Friday, March 6, 2009

We're Here!

When we get to Hue tomorrow, I'll try to post about the trip here; I've been working on a post (with photos) along the way. It was a long but good trip. All the flights were on time, and I have a new airline to recommend highly. Already there are some good stories.

First impressions after only 90 minutes on the ground. The airport was a contradiction. From the runway side, it looked like something out of the 1960s, an impression helped more than a bit by the empty Quonset huts lining the runway and a crumbling wall emblazoned with a peace sign. At the same time, we landed in an Qatar Airway airbus 330, followed by a Lufthansa 747, and another 747 of a third airline. Fortunately, our plane's passengers were first to immigration, baggage claim, and customs.

Okay, I'll admit that it was something of a thrill to see a driver holding up a sign with out names on it. I'm not 100 percent sure, but I might be able to get used to that. We were underway to the hotel about a half hour after we landed. The driver said that at midnight he could make it from the airport to our hotel in 10 minutes but at other times it might take an hour. I can see now why none of the guidebooks recommended renting a car here. There were almost no private cars on the streets; most were commercial vehicles or taxis. And the number of little motorbikes? If you've been to Italy and seen the motorbikes on the streets of Rome, well, that doesn't even come close. And despite the almost total absence of traffic lights or stop signs, traffic flowed. There was honking and stopping and starting, but it flowed. The driver said one reason was a lack of bullying on the part of drivers. He explained that in the event of a traffic infraction, he would have to give the policeman his document folder, which would be returned to him with a smile but without the 15 US dollars folded into the paperwork.

Yeah, it's a different place, but there's wireless, and there's bottled water in the fridge. I don't think we need dinner having been fed quite well by Qatar Airways. I'm going to send e-mails now so folks know we got here and can look for something on this blog.

Monday, March 2, 2009

Marching Along

Random thoughts and gratitudes as we enter a new and unexpectedly snowy month ...

I am still trying to wrap my head around the fact that 48 hours from now I will be sitting at Dulles Airport waiting to board a British Airways jet bound for London on what passes here for a great adventure. I am so lucky to be able to do this, to have a husband whose job makes it possible. I am also so lucky to have two kids whose schedules allow them to come along. This could well be the last real family vacation we take as parents and kids, so I guess I had better enjoy it.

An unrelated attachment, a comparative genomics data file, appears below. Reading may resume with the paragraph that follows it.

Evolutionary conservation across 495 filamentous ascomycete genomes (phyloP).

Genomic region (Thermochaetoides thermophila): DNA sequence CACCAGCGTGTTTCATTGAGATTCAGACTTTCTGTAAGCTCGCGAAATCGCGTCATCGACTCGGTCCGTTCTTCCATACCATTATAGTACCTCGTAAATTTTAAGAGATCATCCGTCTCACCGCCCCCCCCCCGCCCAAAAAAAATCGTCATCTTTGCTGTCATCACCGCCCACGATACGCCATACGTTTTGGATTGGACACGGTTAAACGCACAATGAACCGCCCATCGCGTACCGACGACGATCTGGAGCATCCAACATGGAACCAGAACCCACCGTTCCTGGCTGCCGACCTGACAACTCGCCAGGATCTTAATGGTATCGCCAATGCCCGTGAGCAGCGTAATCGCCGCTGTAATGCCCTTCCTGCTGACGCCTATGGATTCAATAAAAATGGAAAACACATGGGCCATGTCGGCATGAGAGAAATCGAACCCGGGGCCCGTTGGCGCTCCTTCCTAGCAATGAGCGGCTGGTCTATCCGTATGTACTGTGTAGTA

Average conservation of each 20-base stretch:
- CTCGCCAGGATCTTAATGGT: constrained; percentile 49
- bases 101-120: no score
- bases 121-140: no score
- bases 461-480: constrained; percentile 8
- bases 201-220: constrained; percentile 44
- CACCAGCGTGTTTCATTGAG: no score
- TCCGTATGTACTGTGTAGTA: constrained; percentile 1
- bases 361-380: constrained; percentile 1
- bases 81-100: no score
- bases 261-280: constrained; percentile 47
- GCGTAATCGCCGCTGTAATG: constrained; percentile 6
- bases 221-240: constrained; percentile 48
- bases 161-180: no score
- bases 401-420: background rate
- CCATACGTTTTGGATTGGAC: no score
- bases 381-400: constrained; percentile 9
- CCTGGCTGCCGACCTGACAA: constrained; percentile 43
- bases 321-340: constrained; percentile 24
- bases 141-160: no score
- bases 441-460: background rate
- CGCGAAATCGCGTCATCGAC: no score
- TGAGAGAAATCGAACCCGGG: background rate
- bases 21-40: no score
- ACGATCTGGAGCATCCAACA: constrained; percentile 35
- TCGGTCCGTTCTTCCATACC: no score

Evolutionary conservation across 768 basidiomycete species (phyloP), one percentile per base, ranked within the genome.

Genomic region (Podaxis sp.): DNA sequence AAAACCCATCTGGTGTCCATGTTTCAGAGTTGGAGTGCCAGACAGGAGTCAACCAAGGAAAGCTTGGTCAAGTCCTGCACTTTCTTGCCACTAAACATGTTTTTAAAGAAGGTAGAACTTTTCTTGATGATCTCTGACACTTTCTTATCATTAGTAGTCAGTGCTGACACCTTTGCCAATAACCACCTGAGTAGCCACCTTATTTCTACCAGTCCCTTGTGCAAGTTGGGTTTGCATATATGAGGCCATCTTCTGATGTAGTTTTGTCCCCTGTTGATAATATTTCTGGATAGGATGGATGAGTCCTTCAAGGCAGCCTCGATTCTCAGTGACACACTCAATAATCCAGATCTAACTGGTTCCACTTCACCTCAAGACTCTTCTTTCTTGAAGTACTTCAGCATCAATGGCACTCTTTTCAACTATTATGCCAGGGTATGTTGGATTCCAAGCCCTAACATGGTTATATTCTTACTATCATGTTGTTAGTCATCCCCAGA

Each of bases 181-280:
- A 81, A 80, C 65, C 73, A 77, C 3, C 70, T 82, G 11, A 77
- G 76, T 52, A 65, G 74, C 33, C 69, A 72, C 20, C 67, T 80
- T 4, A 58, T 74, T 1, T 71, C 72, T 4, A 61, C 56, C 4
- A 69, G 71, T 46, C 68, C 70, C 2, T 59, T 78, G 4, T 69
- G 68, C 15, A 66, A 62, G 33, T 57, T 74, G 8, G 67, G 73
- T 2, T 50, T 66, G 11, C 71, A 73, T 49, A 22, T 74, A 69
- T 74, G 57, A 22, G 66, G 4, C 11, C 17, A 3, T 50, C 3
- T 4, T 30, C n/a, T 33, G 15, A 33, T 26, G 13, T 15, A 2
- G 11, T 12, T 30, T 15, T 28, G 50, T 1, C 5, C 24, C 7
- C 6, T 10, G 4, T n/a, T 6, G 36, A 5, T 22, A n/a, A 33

The temperature tonight could set a new low for this date. I will leave on Wednesday wearing a sweater underneath my denim jacket. Once I enter the terminal at Dulles, the next time I step outdoors may be into the tropical temperatures of Ho Chi Minh City. The temperature shock may exceed the culture shock. Five weeks later, we will leave the tropics, re-emerging in Northern Europe. Shopping will be necessary, as I do not plan to take heavier clothes than the jeans, sweater, and denim jacket I will leave here wearing.

I finished up my current project at work just in time to be away for two months. I am so spoiled with the job I have. Part-time with very flexible hours, done mostly from home. A few regular projects that I do each year, and others that I do because they arise and threaten to swamp the full-timers in the office. It's just an added bonus that these extra projects usually come with a "Do you have time for this now?" or an "Are you interested in this?" attached.

In packing for the great adventure, I decided to step outside my usual comfort zone a bit. Those who know me well may be shocked to read that I am taking nothing to do involving fiber with me. No knitting, no needlework, no hand-piecing. I plan to challenge myself creatively with photography, drawing, and writing. Here in my natural habitat, I often find myself thinking that I should try to get back into photography or try to do some drawing or try to work more on my writing beyond the outlet offered by doing National Novel Writing Month every now and again. The trip offers me the chance to do that by removing myself from the temptations of fiber. This is not to say that I will return without having acquired any silk, merely that I won't be working with it while on the trip.

Finally, thanks to Pinky the amazing Acer netbook, I can write as we travel, so perhaps I will land in Ho Chi Minh City with something ready to post to the Hue blog. We shall see. One cannot plan too much on an adventure without risking removing some of what makes it adventurous.